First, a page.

Well, it’s been a good run. For 19 years I’ve managed to hold it together. I made it through the heart-wrenching conclusion of Old Yeller, somehow held it together for Where the Red Fern Grows, and even managed to stay composed during that one awful scene in Crash. However, leave it to Pixar to finally end my 19-year tearless streak.
Yes I’m talking about Toy Story 3, and yes, it’s the best film of the year—well, at least for those from my generation. Let me explain. The earliest movie-going experience I can remember was seeing the original Toy Story. As such, I, like many others, witnessed the birth of a new age of animation. Pixar single-handedly established the computer animated genre, and in the process, they launched one of the most iconic franchises of the last 20 years. Just like kids living in the ’70s with Star Wars, we grew up with these movies, and thanks to the incredible story tellers at Pixar, we actually cared about the fate of these toys. So, when Toy Story 3 was announced and was supposed to end the story of Woody, Buzz, and the gang, I knew I would have to see this part of my childhood off.
Toy Story 3 picks up with Andy, now the same age as those who have grown up with these films, about to move off to college. While packing, he is faced with the decision of what to do with his childhood toys. The film wastes no time setting the plot in motion, and right away it feels like being reunited with old friends. Woody, as always, tries to lead the group of toys as they face a life in the attic, assuring them that they need to be there for when Andy needs them, even though everyone else is aware that he doesn’t anymore. However, through a series of accidents, all of the toys wind up being donated to a local day care. At first, it seems like a perfect place for toys to retire; however, they quickly learn that everything is not as nice as they originally thought, and soon they decide that perhaps they would be better off with Andy.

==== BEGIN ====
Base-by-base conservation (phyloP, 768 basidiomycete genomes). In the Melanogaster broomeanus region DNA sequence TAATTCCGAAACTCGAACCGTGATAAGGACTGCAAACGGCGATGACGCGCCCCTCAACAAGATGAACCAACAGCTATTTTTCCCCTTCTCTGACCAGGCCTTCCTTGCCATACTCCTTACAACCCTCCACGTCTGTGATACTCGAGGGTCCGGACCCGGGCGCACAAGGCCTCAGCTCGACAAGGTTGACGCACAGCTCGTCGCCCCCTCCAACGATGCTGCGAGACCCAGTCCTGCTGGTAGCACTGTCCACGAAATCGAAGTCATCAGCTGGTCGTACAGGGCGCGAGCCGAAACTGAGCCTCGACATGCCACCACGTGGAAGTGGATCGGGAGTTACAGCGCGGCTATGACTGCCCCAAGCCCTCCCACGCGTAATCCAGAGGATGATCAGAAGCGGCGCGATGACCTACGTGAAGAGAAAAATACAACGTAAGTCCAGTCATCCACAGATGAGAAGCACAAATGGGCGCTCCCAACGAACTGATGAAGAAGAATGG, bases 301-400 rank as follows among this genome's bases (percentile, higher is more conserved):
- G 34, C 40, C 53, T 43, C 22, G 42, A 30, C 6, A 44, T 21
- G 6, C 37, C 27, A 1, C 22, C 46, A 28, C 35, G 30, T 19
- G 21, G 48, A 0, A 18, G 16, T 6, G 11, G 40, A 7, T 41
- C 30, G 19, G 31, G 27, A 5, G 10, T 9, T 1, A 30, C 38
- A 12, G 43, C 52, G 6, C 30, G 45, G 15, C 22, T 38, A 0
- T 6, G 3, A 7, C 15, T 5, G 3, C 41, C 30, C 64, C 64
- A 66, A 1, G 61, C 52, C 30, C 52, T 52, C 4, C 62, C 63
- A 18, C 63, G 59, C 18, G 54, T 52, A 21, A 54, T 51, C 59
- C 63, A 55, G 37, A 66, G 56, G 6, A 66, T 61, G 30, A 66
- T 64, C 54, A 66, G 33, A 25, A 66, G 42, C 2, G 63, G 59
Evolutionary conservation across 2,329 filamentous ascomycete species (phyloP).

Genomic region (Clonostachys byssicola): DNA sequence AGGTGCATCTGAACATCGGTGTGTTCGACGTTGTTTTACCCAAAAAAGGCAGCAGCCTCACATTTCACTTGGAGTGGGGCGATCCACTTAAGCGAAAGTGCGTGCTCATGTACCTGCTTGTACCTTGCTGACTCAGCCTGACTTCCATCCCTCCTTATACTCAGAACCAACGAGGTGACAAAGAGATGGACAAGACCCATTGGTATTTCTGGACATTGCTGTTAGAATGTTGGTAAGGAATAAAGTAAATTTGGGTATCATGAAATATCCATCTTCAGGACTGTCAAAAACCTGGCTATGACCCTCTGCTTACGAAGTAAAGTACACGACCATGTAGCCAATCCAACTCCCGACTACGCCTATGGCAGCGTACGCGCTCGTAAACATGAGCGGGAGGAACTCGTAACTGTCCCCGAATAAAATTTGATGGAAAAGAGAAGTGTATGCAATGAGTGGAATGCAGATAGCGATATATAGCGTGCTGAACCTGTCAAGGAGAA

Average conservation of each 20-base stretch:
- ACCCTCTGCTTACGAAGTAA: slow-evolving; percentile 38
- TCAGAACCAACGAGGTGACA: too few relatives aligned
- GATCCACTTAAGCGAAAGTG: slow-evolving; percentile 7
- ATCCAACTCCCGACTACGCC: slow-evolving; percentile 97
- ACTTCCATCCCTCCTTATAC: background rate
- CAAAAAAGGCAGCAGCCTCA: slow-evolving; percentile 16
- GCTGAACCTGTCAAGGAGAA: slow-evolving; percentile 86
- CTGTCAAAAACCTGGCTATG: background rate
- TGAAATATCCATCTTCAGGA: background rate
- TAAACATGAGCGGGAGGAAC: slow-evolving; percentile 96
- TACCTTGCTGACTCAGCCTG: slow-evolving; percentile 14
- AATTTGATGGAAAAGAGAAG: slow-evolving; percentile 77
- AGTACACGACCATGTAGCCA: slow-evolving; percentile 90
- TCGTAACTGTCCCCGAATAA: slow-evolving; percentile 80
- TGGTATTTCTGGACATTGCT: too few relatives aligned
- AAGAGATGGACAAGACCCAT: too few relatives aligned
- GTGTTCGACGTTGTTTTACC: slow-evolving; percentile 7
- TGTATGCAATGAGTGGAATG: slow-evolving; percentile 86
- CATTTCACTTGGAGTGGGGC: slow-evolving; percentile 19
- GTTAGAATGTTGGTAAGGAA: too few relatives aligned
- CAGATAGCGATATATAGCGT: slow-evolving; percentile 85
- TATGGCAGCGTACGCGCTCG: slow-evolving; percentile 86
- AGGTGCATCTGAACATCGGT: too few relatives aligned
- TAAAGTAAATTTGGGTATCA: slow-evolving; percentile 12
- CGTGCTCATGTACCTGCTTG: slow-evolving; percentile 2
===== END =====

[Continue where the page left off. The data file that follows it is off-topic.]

The film then jumps into high gear, as it becomes a prison break film. The comedy is top-notch, proving once again that Pixar can create movies that are fun for adults and children. Visually, this is Pixar’s best-looking film. I don’t understand how they are able to continually top themselves year after year, and I wonder if they will ever reach a visual plateau. The toys all look like themselves, but with upgraded details that weren’t possible 15 years ago. The movie is colorful and vibrant without looking as if a rainbow threw-up on the screen. Every children’s film studio should take a lesson from this movie; there are ways to make films appeal to kids without needing to use bright neon colors or silly looking designs. Everything is believable, and that’s why we are able to connect with these toys.
And it is this connection that Pixar uses to tug on your emotions in a way you didn’t think possible. I won’t spoil it, but expect the last 15 minutes to reduce you to your five-year-old self again. The ending is that powerful. As the toy’s story comes to an end, there is a sense that your childhood is ending with it. And don’t expect only girls to cry; some of the manliest friends I have completely broke down while watching it, and I was right there with them. Perhaps it was because we were able to relate with Andy so closely, since all of us had just experienced the emotional rollercoaster of leaving everything behind and heading off to college, and maybe that’s what Pixar was going for. I’m getting chills right now just thinking about it.
It’s not exactly a sad ending, it’s almost a celebration of a time that has long come and gone for Andy and all of us. It’s time when all we needed was a few plastic toys and our imagination to have any adventure we wanted. Pixar has done a wonderful thing—they gave us closure to one of the most beloved children’s series of all time. So go see Toy Story 3, and give your childhood the proper send-off it deserves.